The flat VI chord is the same as your 6b - The sixth note of the scale, in this case key of D, would be a B note; the flat sixth is Bb. The chord, in whatever key you are in, is 2 whole steps down and major. I think he said borrowed because it's not in the key, (as vi would be) but borrowed from what, don't know.


Edited by - alaskafiddler on 01/10/2018 01:28:38

soppinthegravy - Posted - 01/10/2018:  10:25:58


Most of the time I have seen "borrowed", refers to the parallel minor key, but that would make it a Bflat minor, which I don't think it is. Frankly, I think using that label doesn't help much in this style of music. If it's root note is the 6th "note letter" when counting up the D scale, just call it a 6, and flatted, 6b. I guess I take for granted that people use the Nashville Number System. Really, my primary source for the tune is Howdy Forrester, but that YouTube video is gone. Tommy Jackson plays it almost exactly the same, even in terms of bowing, if I remember correctly, so I'm guessing it is one of the several tunes Howdy shared with him.  youtube.com/watch?v=hFAdO1J4hDE


quote:

Originally posted by alaskafiddler

The flat VI chord is the same as your 6b - The sixth note of the scale, in this case key of D, would be a B note; the flat sixth is Bb. The chord, in whatever key you are in, is 2 whole steps down and major. I think he said borrowed because it's not in the key, (as vi would be) but borrowed from what, don't know.






 


Edited by - soppinthegravy on 01/10/2018 10:28:25

pete_fiddle - Posted - 01/10/2018:  11:46:24


my guess is, it's the Bb chord borrowed from D minor, in which case it would be Bb major(7th)??
...and the relevant mode would be Bb lydian

DougD - Posted - 01/10/2018:  12:21:12


I think he means it's "borrowed" from another key, because its not harmonically related to the key of D, at least not diatonically. In trying to relate it harmonically, the best I could come up with is that its the Neapolitan chord of the V (A).
Really this is just a "trick" tune that has an oddball chord in it.

soppinthegravy - Posted - 01/10/2018:  13:11:07


Y'know, I'm tired of hearing the terms "trick tune" or "trick fiddling". Fiddling is fiddling. Why do you guys have to judge the legitimacy of everything?


quote:

Originally posted by DougD

I think he means it's "borrowed" from another key, because its not harmonically related to the key of D, at least not diatonically. In trying to relate it harmonically, the best I could come up with is that its the Neapolitan chord of the V (A).

Really this is just a "trick" tune that has an oddball chord in it.






 

ChickenMan - Posted - 01/10/2018:  16:09:22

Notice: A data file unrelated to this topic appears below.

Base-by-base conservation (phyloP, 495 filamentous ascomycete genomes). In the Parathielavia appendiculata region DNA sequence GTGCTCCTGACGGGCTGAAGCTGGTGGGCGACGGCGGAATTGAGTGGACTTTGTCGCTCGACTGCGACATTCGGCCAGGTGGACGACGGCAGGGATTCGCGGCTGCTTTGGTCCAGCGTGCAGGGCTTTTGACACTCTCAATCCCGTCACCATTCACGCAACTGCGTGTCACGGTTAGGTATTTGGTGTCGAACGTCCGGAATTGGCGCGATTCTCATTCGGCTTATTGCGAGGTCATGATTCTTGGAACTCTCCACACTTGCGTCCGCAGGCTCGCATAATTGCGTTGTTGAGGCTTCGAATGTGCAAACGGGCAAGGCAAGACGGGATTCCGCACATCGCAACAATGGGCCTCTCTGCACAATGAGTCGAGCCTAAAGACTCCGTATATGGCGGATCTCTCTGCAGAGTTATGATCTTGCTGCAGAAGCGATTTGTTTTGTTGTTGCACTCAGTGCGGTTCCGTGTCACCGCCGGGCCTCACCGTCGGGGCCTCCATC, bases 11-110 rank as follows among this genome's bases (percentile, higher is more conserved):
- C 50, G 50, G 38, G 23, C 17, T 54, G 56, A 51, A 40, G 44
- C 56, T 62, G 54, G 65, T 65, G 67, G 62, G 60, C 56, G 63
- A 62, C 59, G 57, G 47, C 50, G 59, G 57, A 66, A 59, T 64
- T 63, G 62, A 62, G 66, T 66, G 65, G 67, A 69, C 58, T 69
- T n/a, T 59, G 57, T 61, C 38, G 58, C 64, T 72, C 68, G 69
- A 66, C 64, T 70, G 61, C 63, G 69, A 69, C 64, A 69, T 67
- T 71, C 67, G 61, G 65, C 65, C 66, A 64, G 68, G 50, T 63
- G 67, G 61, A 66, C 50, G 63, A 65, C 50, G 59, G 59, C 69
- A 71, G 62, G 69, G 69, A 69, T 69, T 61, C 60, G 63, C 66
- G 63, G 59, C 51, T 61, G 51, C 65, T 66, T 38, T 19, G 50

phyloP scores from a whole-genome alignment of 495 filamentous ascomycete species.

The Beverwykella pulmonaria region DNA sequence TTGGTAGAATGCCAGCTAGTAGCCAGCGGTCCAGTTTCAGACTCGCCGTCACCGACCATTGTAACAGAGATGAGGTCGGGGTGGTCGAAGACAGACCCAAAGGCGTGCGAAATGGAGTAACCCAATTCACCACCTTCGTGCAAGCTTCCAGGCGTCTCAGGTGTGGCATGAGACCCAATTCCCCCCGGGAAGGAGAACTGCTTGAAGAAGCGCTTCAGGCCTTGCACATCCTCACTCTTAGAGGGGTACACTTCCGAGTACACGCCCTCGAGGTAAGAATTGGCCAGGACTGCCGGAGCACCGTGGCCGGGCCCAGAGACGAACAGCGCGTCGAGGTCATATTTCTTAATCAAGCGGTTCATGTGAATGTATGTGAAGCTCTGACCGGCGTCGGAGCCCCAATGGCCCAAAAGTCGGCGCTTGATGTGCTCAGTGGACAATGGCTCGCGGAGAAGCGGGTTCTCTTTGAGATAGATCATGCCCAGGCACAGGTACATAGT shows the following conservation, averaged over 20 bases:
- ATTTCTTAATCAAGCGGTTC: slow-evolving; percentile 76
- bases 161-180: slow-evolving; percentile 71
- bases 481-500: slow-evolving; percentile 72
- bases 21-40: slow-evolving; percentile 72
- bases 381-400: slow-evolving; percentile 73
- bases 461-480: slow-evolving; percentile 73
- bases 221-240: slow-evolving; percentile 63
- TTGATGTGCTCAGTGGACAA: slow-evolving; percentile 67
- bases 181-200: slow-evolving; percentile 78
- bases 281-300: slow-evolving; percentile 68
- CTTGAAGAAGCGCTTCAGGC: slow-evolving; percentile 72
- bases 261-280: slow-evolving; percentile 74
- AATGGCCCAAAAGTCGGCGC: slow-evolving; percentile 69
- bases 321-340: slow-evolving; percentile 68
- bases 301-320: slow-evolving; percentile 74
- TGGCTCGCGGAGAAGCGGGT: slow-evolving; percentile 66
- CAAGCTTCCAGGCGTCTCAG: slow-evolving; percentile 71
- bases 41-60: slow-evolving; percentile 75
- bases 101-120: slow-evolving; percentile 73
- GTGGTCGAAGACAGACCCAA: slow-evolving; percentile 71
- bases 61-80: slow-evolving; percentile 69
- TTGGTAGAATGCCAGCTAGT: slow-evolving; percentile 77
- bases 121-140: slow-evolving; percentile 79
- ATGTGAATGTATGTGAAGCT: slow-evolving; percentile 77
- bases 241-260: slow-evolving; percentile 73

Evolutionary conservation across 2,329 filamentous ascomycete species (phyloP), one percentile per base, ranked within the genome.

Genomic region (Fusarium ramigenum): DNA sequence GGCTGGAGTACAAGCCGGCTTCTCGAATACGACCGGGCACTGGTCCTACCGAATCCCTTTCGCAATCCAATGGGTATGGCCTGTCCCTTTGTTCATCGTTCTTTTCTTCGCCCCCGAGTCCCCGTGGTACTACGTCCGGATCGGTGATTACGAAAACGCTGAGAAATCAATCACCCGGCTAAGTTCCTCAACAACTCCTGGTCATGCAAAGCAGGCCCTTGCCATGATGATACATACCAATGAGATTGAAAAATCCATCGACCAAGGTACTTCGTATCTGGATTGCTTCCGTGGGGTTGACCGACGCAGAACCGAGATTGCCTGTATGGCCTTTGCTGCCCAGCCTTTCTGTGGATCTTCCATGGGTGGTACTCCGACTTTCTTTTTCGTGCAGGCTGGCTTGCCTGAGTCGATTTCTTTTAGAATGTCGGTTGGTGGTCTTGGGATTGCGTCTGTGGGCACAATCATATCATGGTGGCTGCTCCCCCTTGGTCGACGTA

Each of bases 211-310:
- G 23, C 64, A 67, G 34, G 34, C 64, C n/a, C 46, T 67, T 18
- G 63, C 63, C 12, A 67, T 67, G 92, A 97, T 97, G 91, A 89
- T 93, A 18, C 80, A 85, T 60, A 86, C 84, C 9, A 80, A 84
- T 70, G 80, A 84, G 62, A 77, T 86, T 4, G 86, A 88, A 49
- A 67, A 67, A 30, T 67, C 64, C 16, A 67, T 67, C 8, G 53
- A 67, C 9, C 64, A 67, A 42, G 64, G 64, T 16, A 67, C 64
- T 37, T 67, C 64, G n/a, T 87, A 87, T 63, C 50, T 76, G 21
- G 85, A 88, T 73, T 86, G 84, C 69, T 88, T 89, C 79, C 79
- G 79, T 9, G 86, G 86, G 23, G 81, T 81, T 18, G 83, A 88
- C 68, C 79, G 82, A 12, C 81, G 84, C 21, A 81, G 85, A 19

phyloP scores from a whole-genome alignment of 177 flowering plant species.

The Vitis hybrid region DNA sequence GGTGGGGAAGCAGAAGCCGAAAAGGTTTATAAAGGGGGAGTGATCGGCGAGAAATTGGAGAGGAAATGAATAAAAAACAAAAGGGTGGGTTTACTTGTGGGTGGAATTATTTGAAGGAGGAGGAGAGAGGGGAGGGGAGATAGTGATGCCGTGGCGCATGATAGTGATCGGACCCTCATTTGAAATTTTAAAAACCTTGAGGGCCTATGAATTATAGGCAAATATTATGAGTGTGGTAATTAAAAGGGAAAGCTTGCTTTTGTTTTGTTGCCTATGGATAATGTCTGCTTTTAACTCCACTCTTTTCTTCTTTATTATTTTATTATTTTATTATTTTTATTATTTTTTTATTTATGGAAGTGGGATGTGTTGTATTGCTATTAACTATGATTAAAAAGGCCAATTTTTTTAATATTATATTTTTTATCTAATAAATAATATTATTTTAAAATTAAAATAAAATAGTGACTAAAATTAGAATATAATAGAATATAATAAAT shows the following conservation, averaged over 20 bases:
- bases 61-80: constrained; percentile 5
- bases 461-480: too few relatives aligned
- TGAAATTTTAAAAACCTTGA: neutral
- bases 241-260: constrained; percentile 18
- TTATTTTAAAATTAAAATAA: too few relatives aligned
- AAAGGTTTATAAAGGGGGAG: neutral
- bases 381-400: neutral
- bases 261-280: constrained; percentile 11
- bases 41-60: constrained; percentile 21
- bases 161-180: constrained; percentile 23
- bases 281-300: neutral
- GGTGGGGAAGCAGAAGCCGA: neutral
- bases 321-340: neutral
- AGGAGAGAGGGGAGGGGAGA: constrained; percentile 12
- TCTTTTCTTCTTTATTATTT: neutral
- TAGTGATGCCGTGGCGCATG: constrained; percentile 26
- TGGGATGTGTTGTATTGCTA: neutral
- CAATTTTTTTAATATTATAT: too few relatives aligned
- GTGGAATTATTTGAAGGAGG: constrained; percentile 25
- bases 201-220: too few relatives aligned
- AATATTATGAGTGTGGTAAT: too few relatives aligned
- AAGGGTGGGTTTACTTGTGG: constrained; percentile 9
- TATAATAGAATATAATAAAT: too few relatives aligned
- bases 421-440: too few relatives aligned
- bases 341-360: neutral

I'm not sure what "trick" means, but to me that bit sound pretty out of place, modern and jazzy (or classical even) in an otherwise traditional sounding dance tune. Still, if that's the way it was written then that's how it goes, eh.

soppinthegravy - Posted - 01/10/2018:  18:47:30


It used to be pretty popular. I never cared for the Bb chord for the same reason.  The chromatic walk down is another thing that, to me, makes it not very old-timey, but,  perhaps it was intended to be be modern and jazzy. Do you have any suggestions on what to replace it with?  My idea was to change the melody note and chord there  from a flat 6 (B flat major) to a flat 7 (C major). I'very also rewritten Devil's Dream to be less "jiggy". That'said one thing that interests me, figuring out precisely what I don't like about a tune, then removing what I dislike  and replacing those parts until I like the tune, but a friend said not to alter old tunes like that. He said, "You can't go digging in the graveyard. "


quote:

Originally posted by ChickenMan

I'm not sure what "trick" means, but to me that bit sound pretty out of place, modern and jazzy (or classical even) in an otherwise traditional sounding dance tune. Still, if that's the way it was written then that's how it goes, eh.






 


Edited by - soppinthegravy on 01/10/2018 18:56:35

abinigia - Posted - 01/10/2018:  18:53:01


Well I happen to think it’s a fine tune. Surprised to hear some of you think it’s too modern.

ChickenMan - Posted - 01/10/2018:  19:11:32


I'm not opposed to rearranging, just give credit where due. I'm not sure what I'd pay instead, but I'll give it some thought..

abinigia - Posted - 01/10/2018:  21:37:45


That chord IS Snowflake Reel. Why not save time and just learn another tune you llie better?

alaskafiddler - Posted - 01/10/2018:  23:15:15


quote:

Originally posted by soppinthegravy



Frankly, I think using that label doesn't help much in this style of music. If it's root note is the 6th "note letter" when counting up the D scale, just call it a 6, and flatted, 6b. I guess I take for granted that people use the Nashville Number System.  



The older, using Roman numerals is similar, V rather than 5; or VIb vs 6b.  Nashville Number System is perhaps not that universal (esp in some complexities). Some prefer the older; uppercase/lowercase help define; and perhaps easier to recognize, when adding; like V7 or II7.



----------



As far as "trick" fiddling... all of fiddling is a trickcheeky



But I get how that some tune compositions (or arrangements)... the tunes seems more about oddities/catch/flash/showy they put in; rather than really solid music sense or substance. Besides harmonic/chord... sometimes it's the crooked, extra beat, jumped beat, stops/pauses, sometimes things like fast chromatic runs.



It's just subjective. The same thing that folks love about these tunes; the odd, take by surprise, (or flashy); are the reasons others don't care much for em.



As I see Brian said... IMO, Snowflake defined by, relies on (why folks like it); the fast chromatic run; going to Bb; and played fast. That's what folks like or not about it, I don't think you would want to change it.


Edited by - alaskafiddler on 01/10/2018 23:17:39